Late last week, supermarket chain Kroger announced its new partnership with plant-based food brand Impossible Foods and Custom Made Meals, LLC, which prepares fresh starters and appetizers for retail. .
As of now, neither company has revealed the specific details about what kind of products are in the works. But what we do know so far (based on what was said at Kroger’s Investor Day) is that they will be made for the supermarket’s Home Chef brand. Kroger acquired Home Chef for $200 million in 2018 and today it’s worth $1 billion. The delivery service offers more than 500 products, including meal kits, heat-and-serve meals, ready-to-eat products and seasonal dishes.
Theoretically, Impossible Foods could fit into any of these categories. The Silicon Valley company is experienced in developing products for the food industry, ranging from the wildly popular Burger King Impossible Whopper to ready-to-eat Buitoni Ravioli. Its own line of products includes plant-based burgers, meatless ground beef and vegan chicken nuggets.
Kroger is also no stranger to the plant-based food industry. The retailer, which is the largest supermarket chain in the United States, launched its Simple Truth Plant Based line in 2019 to woo vegan, vegetarian and flexitarian customers. It now includes more than 50 vegan products such as oat milk ice cream, plant-based cheese and dairy-free yogurt, as well as vegan burgers, nuggets and deli slices.
Is co-branding the latest plant-based food trend?
Robert Moskow, food and food retail analyst at Credit Suisse, New York, speculated that the line could feature co-branded plant-based meat products, “similar to the strategy co-branding that Costco’s Kirkland brand uses for fresh meat with big suppliers like Tyson.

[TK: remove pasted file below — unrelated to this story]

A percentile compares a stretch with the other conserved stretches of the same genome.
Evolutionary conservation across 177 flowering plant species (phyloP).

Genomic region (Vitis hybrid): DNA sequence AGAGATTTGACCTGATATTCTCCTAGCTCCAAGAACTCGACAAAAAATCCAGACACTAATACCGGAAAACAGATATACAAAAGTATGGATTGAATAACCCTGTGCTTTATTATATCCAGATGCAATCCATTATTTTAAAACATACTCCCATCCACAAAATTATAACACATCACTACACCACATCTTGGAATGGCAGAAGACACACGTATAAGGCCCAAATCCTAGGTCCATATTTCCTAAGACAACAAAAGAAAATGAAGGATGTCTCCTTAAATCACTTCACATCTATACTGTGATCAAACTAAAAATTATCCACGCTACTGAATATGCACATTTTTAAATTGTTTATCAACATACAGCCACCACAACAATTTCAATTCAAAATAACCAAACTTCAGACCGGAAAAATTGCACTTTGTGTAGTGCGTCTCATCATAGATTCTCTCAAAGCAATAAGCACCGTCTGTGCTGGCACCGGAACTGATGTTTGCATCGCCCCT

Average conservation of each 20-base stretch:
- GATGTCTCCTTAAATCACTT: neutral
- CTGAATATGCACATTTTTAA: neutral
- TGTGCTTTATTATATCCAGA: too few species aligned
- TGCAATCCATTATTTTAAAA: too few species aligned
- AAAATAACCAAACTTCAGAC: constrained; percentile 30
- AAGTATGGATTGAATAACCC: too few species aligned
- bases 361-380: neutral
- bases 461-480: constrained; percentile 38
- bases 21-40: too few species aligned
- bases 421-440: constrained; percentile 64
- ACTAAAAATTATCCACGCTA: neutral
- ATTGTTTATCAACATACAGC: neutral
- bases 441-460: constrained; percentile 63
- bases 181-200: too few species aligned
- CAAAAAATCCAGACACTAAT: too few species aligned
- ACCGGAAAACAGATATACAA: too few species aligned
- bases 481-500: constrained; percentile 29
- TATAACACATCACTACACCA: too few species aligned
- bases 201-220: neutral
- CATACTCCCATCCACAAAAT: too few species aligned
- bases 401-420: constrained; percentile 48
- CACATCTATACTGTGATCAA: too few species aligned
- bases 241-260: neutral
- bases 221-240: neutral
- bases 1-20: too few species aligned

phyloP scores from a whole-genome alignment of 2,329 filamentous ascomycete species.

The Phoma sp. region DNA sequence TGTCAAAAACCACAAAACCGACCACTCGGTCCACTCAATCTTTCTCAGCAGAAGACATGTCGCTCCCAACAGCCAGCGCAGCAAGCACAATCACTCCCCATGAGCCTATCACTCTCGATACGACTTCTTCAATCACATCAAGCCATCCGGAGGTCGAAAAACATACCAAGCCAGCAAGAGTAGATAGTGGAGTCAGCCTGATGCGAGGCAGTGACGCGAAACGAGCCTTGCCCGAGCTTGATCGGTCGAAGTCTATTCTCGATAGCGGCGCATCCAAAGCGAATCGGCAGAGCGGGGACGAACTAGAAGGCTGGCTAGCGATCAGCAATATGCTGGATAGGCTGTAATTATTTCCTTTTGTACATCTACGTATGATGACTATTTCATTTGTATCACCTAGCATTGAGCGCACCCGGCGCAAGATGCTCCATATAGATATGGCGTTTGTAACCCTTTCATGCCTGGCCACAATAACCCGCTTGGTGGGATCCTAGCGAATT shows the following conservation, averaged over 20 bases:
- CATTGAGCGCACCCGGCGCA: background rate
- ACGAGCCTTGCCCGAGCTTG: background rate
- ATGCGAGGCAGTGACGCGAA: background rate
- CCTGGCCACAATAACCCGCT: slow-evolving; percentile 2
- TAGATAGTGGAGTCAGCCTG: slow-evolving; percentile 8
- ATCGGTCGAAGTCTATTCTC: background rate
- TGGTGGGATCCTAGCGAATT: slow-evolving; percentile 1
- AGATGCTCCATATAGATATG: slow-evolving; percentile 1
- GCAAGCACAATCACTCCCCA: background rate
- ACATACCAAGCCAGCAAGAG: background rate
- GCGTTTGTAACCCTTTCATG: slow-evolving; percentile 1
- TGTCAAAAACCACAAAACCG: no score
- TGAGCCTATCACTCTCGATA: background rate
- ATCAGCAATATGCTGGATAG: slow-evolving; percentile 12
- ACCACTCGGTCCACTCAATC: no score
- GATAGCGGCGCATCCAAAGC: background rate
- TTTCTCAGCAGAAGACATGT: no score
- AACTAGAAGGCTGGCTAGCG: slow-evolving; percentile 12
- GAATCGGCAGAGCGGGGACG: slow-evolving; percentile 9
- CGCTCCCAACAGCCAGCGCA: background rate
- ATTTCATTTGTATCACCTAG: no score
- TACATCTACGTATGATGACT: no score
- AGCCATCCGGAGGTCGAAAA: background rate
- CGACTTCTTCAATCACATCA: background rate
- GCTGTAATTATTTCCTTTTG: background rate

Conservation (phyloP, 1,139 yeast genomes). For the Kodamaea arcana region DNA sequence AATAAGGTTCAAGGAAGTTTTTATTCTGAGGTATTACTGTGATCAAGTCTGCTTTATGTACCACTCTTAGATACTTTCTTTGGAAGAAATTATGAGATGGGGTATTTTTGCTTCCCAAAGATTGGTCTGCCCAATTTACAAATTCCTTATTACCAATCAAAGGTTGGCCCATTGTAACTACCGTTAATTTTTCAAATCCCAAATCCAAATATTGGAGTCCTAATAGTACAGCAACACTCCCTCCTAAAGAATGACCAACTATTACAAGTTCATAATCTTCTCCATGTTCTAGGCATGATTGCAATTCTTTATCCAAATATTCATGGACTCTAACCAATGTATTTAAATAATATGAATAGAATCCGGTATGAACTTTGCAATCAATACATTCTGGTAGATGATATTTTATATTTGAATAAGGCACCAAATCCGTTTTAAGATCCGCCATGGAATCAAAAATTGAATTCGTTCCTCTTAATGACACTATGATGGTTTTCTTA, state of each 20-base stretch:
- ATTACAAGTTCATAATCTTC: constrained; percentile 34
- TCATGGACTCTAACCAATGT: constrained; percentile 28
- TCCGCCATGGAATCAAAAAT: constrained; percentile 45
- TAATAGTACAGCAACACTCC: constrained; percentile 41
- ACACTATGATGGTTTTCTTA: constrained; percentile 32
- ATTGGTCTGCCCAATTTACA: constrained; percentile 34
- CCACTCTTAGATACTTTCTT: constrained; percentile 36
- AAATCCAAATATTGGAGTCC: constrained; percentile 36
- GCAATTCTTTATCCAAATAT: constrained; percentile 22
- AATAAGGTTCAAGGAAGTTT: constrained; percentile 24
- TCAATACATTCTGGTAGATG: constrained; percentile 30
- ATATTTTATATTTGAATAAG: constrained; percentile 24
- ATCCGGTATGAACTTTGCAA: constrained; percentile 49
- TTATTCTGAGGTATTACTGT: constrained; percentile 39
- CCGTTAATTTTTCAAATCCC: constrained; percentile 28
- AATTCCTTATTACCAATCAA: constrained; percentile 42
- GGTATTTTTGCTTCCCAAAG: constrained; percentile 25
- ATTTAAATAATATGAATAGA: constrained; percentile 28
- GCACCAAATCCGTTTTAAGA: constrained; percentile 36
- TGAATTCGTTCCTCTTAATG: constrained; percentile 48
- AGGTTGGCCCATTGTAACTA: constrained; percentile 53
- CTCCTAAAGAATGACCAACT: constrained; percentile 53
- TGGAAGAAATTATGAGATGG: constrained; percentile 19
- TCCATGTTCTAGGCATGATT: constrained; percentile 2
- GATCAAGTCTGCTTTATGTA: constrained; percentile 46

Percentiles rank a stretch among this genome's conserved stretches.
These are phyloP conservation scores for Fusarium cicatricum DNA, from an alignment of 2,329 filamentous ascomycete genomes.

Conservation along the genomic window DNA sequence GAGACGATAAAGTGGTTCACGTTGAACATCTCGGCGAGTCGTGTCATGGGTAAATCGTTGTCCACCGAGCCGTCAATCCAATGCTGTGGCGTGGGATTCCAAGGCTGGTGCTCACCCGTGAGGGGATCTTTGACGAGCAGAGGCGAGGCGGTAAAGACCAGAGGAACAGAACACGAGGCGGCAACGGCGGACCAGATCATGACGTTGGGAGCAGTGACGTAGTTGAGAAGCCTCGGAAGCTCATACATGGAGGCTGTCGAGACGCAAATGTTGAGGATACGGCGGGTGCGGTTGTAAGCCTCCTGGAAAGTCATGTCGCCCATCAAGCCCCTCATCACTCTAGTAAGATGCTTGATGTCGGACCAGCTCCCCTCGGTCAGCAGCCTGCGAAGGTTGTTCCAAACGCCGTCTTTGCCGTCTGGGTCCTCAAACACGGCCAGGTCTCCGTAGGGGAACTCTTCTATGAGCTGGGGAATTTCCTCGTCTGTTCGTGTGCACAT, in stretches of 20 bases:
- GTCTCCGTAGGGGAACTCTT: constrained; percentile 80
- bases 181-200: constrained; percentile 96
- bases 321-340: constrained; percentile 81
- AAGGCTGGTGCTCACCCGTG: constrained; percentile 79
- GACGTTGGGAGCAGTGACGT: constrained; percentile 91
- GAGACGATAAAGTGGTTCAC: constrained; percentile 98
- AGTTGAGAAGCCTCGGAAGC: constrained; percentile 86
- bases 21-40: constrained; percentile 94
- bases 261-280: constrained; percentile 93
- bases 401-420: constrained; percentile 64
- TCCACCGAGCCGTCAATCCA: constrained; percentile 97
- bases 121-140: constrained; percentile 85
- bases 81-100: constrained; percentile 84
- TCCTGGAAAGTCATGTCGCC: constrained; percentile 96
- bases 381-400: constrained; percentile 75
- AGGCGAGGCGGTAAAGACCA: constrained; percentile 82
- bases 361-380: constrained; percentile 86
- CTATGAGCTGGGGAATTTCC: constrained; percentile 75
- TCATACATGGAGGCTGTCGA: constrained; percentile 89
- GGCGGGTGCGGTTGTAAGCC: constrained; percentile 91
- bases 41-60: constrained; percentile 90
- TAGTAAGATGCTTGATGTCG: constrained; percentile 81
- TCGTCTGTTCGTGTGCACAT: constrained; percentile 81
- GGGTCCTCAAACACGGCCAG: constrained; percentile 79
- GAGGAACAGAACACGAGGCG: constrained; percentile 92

He added: “We view this test as a threat to Beyond Meat, as it demonstrates a major competitor’s desire to ‘cut’ the margin in co-branded private label products in order to maximize its products.”
The partnership between Impossible Foods and Kroger is another recent example of co-branding in the plant-based food industry. Competitor Beyond Meat last year revealed its partnership with PepsiCo, the world’s second-largest food and beverage company. She has also developed plant-based meat for large chains such as McDonald’s, KFC and Pizza Hut. Earlier this month, Chilean food tech startup NotCo and Kraft Heinz announced their own co-branding team.
Co-branding could be the next big industry trend. Working with bigger brands is helping companies like Beyond Meat, Impossible Foods and NotCo put more plant-based foods in front of people. And this is vital at a time when UN reports suggest an urgent shift away from industrial animal agriculture, which is responsible for 14.5% of global greenhouse gas emissions, for the good of the planet. .
The co-branded products of Impossible Foods and Kroger could potentially launch in the chain’s approximately 2,800 stores in 35 states. It’s a small step, but the planet needs every step it can take.
About the Author
Chief Editor | New York City, NY Kat writes about sustainable food, fashion and food technology. They have a BA in Film and Cultural Studies from Stony Brook University.